Tag Archives: Vincent Van Gogh

“the boy” drunk dials me….

“the boy” called me today which he does periodically.  The younger generation call it drunk dialing but I know this pattern from a historical perspective and know he just needs to make contact with a person from that time who understands him.

Certain phone calls I rarely answer but his I do every time.  This was the first time that he was stumbling, almost incoherent drunk and to top it off, he was driving.  After extracting the information that he was minutes from home, I kept the conversation light until he reassured me that was in his driveway, out of the car and inside his house.

“When are you coming home?”, he slurs into the phone.

His voice was an immediate shock of familiarity even though its been a year since I’ve heard from him.  His pleading words took my breath away.  I didn’t expect him to call let alone ask me this tough question.  He misses me, he says.  He doesn’t want anything, just to visit with me.  Even now as a full grown man, his deepest wishes are to have companionship, connection, family.  Our sober conversations where his feelings are sufficiently stuffed down, wouldn’t have revealed his pain. But today, his emotions unleashed and fueled by alcohol, they came tumbling out.

My heart is immediately beating with his. The rhythm synchronistic and strong.  We are small children again marking time as the cycle of physical, emotional and sexual abuse alters us forever.  It changes who we might have been and steals all opportunity for joy in our future.  We are branded, he and I, with trauma.  Deep, imprinting, searing scars.

I tell him that I’ve been taking care of myself and that I miss him too.  I hear relief in his voice at my words that I’m doing good.  He wants to know that I’m okay and that I can always call him for any #%&!ing thing I need.  His voice is urgent as if he’d been thinking those thoughts all afternoon at the tavern and had to purge them quickly.  His courage coming from cheap rum and cokes.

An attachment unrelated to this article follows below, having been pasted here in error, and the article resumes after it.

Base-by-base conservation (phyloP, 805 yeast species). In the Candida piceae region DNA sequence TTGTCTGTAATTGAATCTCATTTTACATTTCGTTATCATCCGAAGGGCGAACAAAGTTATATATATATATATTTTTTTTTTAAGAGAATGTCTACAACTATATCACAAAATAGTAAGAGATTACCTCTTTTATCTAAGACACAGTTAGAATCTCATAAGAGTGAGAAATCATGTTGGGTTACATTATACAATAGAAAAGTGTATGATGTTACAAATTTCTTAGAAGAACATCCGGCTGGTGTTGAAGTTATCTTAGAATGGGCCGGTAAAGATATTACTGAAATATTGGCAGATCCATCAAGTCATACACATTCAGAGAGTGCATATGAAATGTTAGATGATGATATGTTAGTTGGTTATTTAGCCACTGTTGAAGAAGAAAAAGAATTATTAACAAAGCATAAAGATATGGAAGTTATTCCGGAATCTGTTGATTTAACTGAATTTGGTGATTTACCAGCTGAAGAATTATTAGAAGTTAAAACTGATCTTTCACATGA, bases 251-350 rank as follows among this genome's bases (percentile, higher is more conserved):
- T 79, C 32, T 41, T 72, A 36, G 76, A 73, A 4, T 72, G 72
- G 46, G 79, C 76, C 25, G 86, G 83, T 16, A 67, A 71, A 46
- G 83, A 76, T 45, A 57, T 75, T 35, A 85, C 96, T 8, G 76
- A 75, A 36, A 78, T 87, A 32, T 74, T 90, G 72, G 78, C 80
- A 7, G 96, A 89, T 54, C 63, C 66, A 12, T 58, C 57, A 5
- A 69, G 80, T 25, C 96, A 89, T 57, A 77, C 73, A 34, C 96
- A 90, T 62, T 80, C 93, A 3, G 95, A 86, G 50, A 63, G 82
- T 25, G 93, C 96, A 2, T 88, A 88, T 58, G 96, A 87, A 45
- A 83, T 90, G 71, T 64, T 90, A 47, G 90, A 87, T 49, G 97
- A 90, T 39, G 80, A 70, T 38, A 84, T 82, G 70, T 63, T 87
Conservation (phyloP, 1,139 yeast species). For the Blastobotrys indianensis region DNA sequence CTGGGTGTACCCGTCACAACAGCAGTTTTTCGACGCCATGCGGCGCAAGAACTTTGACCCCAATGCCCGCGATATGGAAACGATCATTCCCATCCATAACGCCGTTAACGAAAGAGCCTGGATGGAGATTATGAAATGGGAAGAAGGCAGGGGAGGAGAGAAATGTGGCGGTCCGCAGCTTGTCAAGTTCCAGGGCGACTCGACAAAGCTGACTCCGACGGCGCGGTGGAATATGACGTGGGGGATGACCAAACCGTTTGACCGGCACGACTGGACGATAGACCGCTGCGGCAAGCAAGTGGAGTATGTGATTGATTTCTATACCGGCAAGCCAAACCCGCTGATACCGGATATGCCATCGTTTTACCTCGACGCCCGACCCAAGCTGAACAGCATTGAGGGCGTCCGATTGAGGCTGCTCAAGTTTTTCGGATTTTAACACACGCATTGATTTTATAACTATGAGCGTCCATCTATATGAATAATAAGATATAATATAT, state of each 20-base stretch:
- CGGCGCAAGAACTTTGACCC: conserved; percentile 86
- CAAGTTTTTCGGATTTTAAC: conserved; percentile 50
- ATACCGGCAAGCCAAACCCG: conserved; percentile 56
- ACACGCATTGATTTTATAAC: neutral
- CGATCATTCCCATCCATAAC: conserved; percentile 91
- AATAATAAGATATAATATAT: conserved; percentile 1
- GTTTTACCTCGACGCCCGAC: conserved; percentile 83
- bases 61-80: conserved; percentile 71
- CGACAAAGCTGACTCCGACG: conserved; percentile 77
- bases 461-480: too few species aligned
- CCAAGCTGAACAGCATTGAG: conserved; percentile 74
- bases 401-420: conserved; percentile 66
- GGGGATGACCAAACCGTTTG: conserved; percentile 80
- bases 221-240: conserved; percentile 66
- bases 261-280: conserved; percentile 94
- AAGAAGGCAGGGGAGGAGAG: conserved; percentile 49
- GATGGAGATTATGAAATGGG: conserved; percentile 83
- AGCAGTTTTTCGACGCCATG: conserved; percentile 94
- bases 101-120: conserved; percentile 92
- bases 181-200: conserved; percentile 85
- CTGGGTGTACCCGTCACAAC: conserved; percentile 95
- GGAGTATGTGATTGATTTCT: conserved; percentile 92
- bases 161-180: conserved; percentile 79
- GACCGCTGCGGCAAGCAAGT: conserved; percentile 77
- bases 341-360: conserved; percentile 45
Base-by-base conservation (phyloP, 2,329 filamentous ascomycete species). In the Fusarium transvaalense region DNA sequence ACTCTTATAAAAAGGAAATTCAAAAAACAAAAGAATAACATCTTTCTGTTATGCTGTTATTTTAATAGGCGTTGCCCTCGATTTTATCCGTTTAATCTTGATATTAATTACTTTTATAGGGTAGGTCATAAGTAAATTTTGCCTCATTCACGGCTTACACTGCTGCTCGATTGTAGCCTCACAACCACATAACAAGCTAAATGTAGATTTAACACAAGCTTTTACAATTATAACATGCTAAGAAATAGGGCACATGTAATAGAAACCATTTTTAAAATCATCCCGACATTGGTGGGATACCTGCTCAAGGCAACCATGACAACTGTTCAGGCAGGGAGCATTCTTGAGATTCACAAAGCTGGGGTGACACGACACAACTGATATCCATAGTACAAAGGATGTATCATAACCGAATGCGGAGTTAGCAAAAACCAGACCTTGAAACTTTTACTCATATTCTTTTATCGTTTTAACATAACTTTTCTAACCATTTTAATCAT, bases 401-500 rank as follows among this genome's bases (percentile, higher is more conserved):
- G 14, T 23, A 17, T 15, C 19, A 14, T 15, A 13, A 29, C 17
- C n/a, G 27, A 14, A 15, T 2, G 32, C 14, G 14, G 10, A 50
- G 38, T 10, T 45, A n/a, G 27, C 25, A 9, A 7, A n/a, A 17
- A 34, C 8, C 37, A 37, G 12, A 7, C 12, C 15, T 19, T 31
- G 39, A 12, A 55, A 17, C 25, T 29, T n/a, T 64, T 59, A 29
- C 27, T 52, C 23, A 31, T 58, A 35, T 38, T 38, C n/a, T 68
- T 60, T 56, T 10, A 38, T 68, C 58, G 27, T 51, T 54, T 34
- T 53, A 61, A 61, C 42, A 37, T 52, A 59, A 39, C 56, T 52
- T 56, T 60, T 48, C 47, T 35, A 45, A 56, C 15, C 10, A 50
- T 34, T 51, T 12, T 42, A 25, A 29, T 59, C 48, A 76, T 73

As children we were there for each other.  We were handed a situation that no child should ever have to deal with.   5-yr olds should never have to know how to defend against raging, drunken, ignorant adults wielding their pathology on them, but this is, in fact, is what we had to do.  We became expert ninja fighters at a very tender age.  In fact, I can’t remember a time when I wasn’t fighting.  The sensation of burning slaps, welts and impact upon our small bodies is a feeling that has always been present.  Back to back, we would stand, flailing hopelessly against people 10 times our size.  But we always, always tried.  Defending each other was the only dignity we had in that cruel world we grew up in.  An earlier post tells a more complete story. https://rescuinglittlel.wordpress.com/2011/10/05/boy-torture/

I tell him that soon, I promise, I will come visit him.  I do not ever use the word home as it is not.  My home is where my beautiful husband and daughter live with our dogs, our garden, our family here.  But I know what he means, he’s asking me when am I coming back there to help him defend against the demons that are in his head.  The ones that huge amounts of alcohol consumed in the middle of the day can’t even come close to drowning out.  He wants to know if there is any peace beyond the crazy, futile gyrations that he takes himself on.  He wants to know, what Van Gogh perhaps imagined when he created the series of paintings near the end of his life.

Van Gogh’s image “Worn Out”

Vincent Van Gogh, himself,  wrote in Van Gogh: The Life. VanGoghBiography.com

I was trying to say this in this print — but I can’t say it as beautifully, as strikingly as reality, of which this is only a dim reflection seen in a dark mirror — that it seems to me that one of the strongest pieces of evidence for the existence of ‘something on high’ in which Millet believed, namely in the existence of a God and an eternity, is the unutterably moving quality that there can be in the expression of an old man like that, without his being aware of it perhaps, as he sits so quietly in the corner of his hearth. At the same time something precious, something noble, that can’t be meant for the worms. … This is far from all theology — simply the fact that the poorest woodcutter, heath farmer or miner can have moments of emotion and mood that give him a sense of an eternal home that he is close to.”

This is what “the boy” wants to know in his moments of emotion and mood.  Where is his eternal home?

And reaches for the closest anchor he can think of.    Me.

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